SSO is available with a Docker Business subscription. To enable SSO, you must first upgrade your subscription to a Docker Business subscription. To learn how to upgrade your existing account, see Upgrade your subscriptionopen_in_new.
Service accounts work like any other user when SSO is turned on. If the service account is using an email for a domain with SSO turned on, it needs a PAT for CLI and API usage.
Yes. You must verify a domain before using it with an SSO connection.
Yes. When SSO is enforced, you can access the Docker CLI through Personal Access Tokens (PATs). Each user must create a PAT to access the CLI. To learn how to create a PAT, see Manage access tokens.
Before enforcing SSO, you must create PATs for automation systems and CI/CD pipelines and use the tokens instead of a password.
I have a user working on projects within Docker Desktop but authenticated with personal or no email. After they purchase Docker Business licenses, they will implement and enforce SSO through Okta to manage their users. When this user signs on SSO, is their work on DD compromised/impacted with the migration to the new account?
If they already have their organization email on their account, then it will be migrated to SSO.
If an organization enables SSO, the owners can control Docker IDs associated with their work email domain. Some of these Docker IDs won't be users of Docker Desktop and therefore don't require a Business subscription. Can the owners choose which Docker IDs they add to their Docker org and get access to Business features? Is there a way to flag which of these Docker IDs are Docker Desktop users?
SSO enforcement will apply to any domain email user, and automatically add that user to the Docker Hub org that enables enforcement. The admin could remove users from the org manually, but those users wouldn't be able to authenticate if SSO is enforced.
Yes, they can choose to not enforce, and users have the option to use either Docker ID (standard email/password) or email address (SSO) at the sign-in screen.
SSO is enforced, but one of our users is connected to several organizations (and several email-addresses) and is able to bypass SSO and login through userid and password. Why is this happening?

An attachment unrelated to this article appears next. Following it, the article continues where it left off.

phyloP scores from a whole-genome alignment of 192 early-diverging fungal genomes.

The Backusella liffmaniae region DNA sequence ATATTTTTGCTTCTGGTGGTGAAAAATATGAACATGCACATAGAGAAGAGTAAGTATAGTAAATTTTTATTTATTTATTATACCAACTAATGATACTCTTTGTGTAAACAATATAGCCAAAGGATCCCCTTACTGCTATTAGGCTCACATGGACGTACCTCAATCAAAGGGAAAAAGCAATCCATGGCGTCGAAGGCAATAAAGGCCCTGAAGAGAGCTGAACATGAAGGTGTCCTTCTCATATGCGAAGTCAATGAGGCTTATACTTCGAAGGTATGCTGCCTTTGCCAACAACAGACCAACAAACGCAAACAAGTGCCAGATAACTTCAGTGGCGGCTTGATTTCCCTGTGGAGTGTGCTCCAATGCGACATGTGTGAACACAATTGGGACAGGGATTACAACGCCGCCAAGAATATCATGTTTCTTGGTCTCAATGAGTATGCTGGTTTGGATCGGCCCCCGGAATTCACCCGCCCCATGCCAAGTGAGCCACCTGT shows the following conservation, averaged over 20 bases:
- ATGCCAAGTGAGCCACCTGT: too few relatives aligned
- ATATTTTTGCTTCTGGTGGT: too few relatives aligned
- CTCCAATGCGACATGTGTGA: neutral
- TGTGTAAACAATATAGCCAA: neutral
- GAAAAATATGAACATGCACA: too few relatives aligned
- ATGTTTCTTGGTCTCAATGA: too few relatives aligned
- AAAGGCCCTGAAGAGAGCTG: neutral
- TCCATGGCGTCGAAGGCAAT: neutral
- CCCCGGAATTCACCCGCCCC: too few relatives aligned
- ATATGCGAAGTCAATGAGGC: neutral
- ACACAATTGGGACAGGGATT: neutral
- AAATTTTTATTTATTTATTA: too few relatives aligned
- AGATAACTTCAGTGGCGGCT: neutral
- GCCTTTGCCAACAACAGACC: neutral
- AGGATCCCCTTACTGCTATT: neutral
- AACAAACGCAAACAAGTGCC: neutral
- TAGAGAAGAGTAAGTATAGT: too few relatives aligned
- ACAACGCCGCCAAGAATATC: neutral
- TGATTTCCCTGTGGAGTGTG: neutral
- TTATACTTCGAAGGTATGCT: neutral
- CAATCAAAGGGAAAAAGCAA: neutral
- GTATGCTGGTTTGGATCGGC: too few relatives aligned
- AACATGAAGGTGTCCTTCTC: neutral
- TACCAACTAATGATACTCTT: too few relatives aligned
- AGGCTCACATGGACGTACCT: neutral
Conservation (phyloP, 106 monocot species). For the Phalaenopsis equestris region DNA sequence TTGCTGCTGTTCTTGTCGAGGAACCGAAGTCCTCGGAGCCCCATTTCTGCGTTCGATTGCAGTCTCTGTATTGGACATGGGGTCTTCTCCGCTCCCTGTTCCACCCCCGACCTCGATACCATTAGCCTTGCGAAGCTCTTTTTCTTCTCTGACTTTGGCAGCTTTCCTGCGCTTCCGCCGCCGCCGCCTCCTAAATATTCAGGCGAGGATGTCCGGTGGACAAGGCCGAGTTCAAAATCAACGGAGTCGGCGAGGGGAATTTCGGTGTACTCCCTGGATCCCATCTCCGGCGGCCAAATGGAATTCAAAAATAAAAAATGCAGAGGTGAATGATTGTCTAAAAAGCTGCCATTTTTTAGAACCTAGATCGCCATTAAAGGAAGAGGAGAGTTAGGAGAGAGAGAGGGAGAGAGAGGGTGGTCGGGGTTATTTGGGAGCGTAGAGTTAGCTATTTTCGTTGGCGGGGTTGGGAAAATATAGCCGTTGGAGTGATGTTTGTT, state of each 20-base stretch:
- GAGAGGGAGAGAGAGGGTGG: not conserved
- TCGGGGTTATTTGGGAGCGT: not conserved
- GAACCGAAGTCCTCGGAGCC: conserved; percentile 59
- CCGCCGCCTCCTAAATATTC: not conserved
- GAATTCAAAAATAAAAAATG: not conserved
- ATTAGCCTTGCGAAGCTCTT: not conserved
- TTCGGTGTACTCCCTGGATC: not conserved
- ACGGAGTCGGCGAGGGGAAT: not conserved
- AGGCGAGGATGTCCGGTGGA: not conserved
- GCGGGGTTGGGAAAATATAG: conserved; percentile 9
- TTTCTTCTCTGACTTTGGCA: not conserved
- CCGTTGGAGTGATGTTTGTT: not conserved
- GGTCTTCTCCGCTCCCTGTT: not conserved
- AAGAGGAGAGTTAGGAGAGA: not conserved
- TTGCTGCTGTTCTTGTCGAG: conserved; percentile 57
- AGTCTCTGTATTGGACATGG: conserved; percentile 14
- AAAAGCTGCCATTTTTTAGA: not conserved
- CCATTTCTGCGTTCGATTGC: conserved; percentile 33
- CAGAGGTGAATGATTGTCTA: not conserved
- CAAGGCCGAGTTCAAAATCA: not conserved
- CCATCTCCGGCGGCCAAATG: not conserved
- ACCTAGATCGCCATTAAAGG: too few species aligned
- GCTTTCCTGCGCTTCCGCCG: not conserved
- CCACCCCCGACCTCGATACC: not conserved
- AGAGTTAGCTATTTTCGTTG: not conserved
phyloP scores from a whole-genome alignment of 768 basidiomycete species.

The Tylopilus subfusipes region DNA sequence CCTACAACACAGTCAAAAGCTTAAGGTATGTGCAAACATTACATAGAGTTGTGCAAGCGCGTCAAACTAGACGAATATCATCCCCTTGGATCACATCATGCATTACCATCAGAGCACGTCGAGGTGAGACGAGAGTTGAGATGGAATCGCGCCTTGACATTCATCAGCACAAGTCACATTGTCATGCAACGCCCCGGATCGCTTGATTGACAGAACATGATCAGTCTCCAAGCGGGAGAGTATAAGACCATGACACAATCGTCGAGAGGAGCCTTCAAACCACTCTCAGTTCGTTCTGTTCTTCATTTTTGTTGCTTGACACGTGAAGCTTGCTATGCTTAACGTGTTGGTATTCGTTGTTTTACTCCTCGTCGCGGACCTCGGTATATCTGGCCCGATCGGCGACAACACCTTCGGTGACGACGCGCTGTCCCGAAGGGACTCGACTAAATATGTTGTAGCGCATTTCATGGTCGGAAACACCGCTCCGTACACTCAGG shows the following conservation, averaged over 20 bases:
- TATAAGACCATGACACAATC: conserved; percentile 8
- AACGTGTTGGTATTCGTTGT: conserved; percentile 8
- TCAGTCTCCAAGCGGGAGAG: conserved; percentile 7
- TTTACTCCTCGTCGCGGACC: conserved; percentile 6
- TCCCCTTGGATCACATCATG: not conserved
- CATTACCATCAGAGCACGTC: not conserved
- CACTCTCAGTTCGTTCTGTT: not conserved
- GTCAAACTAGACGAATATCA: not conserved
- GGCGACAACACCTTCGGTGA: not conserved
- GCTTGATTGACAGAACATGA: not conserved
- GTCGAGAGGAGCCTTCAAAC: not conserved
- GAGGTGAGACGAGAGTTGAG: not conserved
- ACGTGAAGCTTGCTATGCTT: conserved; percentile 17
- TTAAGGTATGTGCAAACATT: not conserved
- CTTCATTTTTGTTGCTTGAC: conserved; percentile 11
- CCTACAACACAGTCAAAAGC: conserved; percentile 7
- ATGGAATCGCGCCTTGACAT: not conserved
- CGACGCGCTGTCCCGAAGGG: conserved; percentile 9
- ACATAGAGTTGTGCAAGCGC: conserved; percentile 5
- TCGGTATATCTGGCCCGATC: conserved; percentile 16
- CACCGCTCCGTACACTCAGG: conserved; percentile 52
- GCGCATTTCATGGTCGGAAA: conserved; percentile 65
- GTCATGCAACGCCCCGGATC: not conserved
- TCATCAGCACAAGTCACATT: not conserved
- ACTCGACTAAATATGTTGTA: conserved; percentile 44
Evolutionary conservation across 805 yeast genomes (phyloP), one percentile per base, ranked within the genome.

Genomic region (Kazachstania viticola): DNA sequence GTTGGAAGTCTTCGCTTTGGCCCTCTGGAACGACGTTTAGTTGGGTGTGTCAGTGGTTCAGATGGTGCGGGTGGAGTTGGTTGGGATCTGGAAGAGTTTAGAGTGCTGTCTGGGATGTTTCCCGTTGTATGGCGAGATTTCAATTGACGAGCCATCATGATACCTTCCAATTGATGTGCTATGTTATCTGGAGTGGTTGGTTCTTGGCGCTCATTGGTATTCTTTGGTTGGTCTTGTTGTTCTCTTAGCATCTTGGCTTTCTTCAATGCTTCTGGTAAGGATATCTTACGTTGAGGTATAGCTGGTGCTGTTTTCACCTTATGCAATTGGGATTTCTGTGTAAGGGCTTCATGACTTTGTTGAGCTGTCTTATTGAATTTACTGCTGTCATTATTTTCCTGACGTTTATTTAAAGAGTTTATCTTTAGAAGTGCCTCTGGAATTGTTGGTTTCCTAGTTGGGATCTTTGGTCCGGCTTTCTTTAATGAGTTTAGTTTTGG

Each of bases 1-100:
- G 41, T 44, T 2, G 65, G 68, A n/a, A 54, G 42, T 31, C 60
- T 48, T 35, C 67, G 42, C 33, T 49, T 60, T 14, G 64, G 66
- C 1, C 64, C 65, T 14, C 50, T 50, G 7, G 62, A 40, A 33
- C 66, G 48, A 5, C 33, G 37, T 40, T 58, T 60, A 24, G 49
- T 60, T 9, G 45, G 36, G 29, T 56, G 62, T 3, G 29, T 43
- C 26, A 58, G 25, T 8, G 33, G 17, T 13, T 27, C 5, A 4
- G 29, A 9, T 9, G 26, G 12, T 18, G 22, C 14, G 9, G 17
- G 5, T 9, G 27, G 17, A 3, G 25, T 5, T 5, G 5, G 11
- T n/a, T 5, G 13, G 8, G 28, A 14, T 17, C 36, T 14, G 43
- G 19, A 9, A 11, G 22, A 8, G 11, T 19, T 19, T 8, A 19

They can bypass SSO if the email they're using to sign in doesn't match the organization email being used when SSO is enforced.
Yes, you can create a test organization. Companies can set up a new 5 seat Business plan on a new organization to test with (making sure to only enable SSO, not enforce it or all domain email users will be forced to sign in to that test tenant).
Once we enable SSO for Docker Desktop, what's the impact to the flow for Build systems that use service accounts?
If SSO is enabled, there is no impact for now. We'll continue to support either username/password or personal access token sign-in. However, if you enforce SSO:
- Service Account domain email addresses must be unaliased and enabled in their IdP
- Username/password and personal access token will still work (but only if they exist, which they won't for new accounts)
- Those who know the IdP credentials can sign in as that Service Account through SSO on Hub and create or change the personal access token for that service account.
No. They are different features that you can use separately or together.
Enforcing SSO ensures that users sign in using their SSO credentials instead of their Docker ID. One of the benefits is that SSO enables you to better manage user credentials.
Enforcing sign-in to Docker Desktop ensures that users always sign in to an account that's a member of your organization. The benefits are that your organization's security settings are always applied to the user's session and your users always receive the benefits of your subscription. For more details, see Enforce sign-in for Desktop.